Blog post by Natalia Estrada-Carmona, Post-Doctoral Fellow, Agricultural biodiversity and Ecosystem Services
Nutritious diverse foods are critical in accomplishing food security. However, the incorporation of those foods into local diets and agricultural practices takes time and is a learning process.
In Barotse, Zambia, nutrition groups and food fairs have been instrumental in linking crop and diet diversification for healthy diets, people and the environment. Last year, as part of this participatory research process, Bioversity International produced two videos Putting diversity on the plate and Cooking together in Zambia.
In March 2016, we went back to five villages in Barotse and screened the videos for everyone to see. Afterwards, we conducted a follow-up discussion on the accuracy of the messages and statements made in the video, their perceptions, importance of the themes presented in the films in their daily life and ideas for next steps on crop and diet diversification.
While watching the videos, people opened their eyes wide and listened to every word very carefully. They looked at the video as if it was filmed in another place. At minute 8:49 of Putting diversity on the plate everyone laughed; people mentioned that they “loved the way the kid was eating, he was enjoying the meal because it is tasty and nutritious and it is evident that this kid is healthy”. Similarly, a farmer from Nalitoya village commented after the film ended: “I did not know that the floodplain looked so beautiful on the screen”. Many found it encouraging seeing other communities on the floodplain creating similar groups; they felt a sense of solidarity.
Communities refer to the nutrition groups as a safe space where women and men can learn and work on rescuing traditional knowledge. For example, a farmer in Lealui mentioned “the nutrition groups taught us how to work and learn together. The utility of this group is that it created an identity for us.”
How does a nutrition group work exactly? Group members meet once per month to learn about the nutrients of different foods, discover healthy cooking methods and experiment with different recipes. During these sessions, people highlighted they are already enriching their dishes by adding powdered food like pumpkin seeds, consuming local beans for the protein in their daily diets, avoiding to overcook and destroy nutrients, adding more vegetables to meals, particularly those available in the given month by using seasonal calendars, balancing their dishes better and properly washing vegetables. Similarly, taboos that limited the consumption of nutritious food are changing. People believed that “children should not eat eggs, but now they know their importance for kids’ health”.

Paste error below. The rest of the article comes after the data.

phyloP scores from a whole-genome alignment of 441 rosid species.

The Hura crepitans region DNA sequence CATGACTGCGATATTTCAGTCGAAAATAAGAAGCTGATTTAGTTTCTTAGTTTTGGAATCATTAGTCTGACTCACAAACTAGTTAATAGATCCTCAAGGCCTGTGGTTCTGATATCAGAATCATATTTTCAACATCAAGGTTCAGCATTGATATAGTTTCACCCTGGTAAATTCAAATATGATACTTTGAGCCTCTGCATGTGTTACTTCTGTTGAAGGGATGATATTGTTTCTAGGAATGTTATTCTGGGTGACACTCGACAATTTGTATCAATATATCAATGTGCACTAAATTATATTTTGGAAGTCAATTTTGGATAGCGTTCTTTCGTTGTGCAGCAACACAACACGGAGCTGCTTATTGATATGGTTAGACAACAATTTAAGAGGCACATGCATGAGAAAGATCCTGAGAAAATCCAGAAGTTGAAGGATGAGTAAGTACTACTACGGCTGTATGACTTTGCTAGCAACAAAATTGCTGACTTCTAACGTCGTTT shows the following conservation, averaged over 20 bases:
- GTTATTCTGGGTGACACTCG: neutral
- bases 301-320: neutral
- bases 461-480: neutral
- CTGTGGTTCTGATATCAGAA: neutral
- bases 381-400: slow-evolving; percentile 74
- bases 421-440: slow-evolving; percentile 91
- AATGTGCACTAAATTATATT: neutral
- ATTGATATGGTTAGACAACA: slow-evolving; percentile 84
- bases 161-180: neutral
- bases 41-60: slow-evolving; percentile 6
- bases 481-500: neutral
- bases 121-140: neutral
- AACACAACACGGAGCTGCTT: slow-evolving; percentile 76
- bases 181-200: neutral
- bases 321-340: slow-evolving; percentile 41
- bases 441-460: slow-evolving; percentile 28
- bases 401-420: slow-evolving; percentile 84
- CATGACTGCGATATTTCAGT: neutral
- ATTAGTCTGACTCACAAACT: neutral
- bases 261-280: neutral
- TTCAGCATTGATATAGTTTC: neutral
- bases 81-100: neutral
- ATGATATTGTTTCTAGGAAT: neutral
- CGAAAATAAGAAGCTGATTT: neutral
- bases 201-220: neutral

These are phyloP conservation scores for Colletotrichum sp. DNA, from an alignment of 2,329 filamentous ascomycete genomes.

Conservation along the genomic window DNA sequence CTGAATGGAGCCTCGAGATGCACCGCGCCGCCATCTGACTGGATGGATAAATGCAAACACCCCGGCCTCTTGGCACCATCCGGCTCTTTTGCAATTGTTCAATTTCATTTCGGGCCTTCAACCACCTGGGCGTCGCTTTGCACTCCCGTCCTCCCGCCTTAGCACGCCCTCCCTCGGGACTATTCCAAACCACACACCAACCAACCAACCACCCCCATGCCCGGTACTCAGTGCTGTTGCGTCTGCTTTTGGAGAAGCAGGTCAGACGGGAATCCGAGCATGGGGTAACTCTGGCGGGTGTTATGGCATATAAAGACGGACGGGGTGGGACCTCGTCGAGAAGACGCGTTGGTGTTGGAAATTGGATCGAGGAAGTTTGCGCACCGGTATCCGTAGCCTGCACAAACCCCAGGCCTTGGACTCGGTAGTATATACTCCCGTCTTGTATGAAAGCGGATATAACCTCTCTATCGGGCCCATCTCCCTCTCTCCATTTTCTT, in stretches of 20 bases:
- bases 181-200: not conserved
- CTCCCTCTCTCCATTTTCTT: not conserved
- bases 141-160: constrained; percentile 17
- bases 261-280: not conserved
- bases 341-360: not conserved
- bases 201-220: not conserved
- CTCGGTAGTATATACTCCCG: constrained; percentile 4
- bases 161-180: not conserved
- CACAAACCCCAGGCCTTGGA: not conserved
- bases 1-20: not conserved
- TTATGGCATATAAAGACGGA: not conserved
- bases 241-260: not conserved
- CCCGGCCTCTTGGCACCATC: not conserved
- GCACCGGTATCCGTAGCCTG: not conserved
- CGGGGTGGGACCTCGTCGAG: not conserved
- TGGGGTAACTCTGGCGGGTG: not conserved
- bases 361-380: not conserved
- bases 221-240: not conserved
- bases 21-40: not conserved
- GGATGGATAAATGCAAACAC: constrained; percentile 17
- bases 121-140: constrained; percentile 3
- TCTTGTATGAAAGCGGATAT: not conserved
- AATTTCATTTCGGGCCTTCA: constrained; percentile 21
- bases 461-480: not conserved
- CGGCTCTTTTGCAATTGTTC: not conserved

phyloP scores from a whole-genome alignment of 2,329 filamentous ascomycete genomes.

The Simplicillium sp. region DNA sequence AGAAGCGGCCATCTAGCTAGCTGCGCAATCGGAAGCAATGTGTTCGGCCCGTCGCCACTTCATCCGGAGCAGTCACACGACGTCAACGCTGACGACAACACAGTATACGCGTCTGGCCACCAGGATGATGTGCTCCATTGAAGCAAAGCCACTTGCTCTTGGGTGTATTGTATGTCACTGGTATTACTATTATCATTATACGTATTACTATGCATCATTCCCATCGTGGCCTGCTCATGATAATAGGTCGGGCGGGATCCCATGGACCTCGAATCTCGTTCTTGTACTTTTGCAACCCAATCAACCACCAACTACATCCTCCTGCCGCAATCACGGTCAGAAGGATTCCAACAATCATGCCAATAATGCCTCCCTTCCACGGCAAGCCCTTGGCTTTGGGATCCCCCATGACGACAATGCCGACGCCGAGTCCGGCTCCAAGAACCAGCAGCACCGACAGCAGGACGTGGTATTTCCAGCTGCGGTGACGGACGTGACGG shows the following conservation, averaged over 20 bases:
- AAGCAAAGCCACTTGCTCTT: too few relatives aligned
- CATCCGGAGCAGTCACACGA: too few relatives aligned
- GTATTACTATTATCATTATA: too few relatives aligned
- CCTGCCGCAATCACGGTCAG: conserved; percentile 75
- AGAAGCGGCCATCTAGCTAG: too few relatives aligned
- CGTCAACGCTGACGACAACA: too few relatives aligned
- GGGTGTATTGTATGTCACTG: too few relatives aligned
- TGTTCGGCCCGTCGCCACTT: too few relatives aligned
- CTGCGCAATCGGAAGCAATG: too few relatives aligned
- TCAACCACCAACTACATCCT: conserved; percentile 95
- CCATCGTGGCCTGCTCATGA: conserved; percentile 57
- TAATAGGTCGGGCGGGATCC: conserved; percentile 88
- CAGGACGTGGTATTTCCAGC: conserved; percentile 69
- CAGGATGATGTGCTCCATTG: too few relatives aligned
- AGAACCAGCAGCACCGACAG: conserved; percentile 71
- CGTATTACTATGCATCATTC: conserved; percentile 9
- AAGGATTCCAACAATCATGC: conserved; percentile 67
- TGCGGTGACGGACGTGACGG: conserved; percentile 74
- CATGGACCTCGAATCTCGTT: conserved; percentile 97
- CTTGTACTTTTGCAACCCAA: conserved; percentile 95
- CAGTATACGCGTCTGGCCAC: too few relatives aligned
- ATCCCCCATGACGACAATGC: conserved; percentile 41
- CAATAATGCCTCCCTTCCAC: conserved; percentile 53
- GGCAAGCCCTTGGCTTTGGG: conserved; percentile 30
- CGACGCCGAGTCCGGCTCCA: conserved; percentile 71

More interestingly, farmers who already incorporated more crops in their gardens encouraged other farmers to consider planting foods that are good for their health. “We should improve our gardens to provide nutritional food”. “In the past we relied so much on fish but now we believe in diversified diets for our health and benefit. I planted white and yellow squash in my garden, pumpkin, watermelon, maize and more”, one of the 'converted' farmers added. Communities start consuming more fruits such as oranges, papayas, bananas, and guavas, some relatively new foods such as carrots, legumes and bringing back the traditional ones like water lilies' tubers.
Another 'diversity champion' underlined that diversified crops and diets mean happiness and healthiness. However, there is still a lot to learn. This process involves a locally-driven hands-on experience from the field to the dish.
Learn more about Bioversity International's work on diversifying diets
This work on nutrition-sensitive landscapes is part of Bioversity International's 'Healthy diets from sustainable food systems' research initiative carried out in partnership with the Farming Systems Ecology (FSE) group from Wageningen University and the Earth Institute at Columbia University, to characterize the Barotse landscape and its current farming systems. It is part of the CGIAR Research Program on Aquatic Agricultural Systems (AAS) and the CGIAR Research Program on Agriculture for Nutrition and Health (A4NH).
Photo: Men, women and children watch a film about research done in their village in Barotse, Zambia. Credit: Bioversity International/N. Estrada-Carmona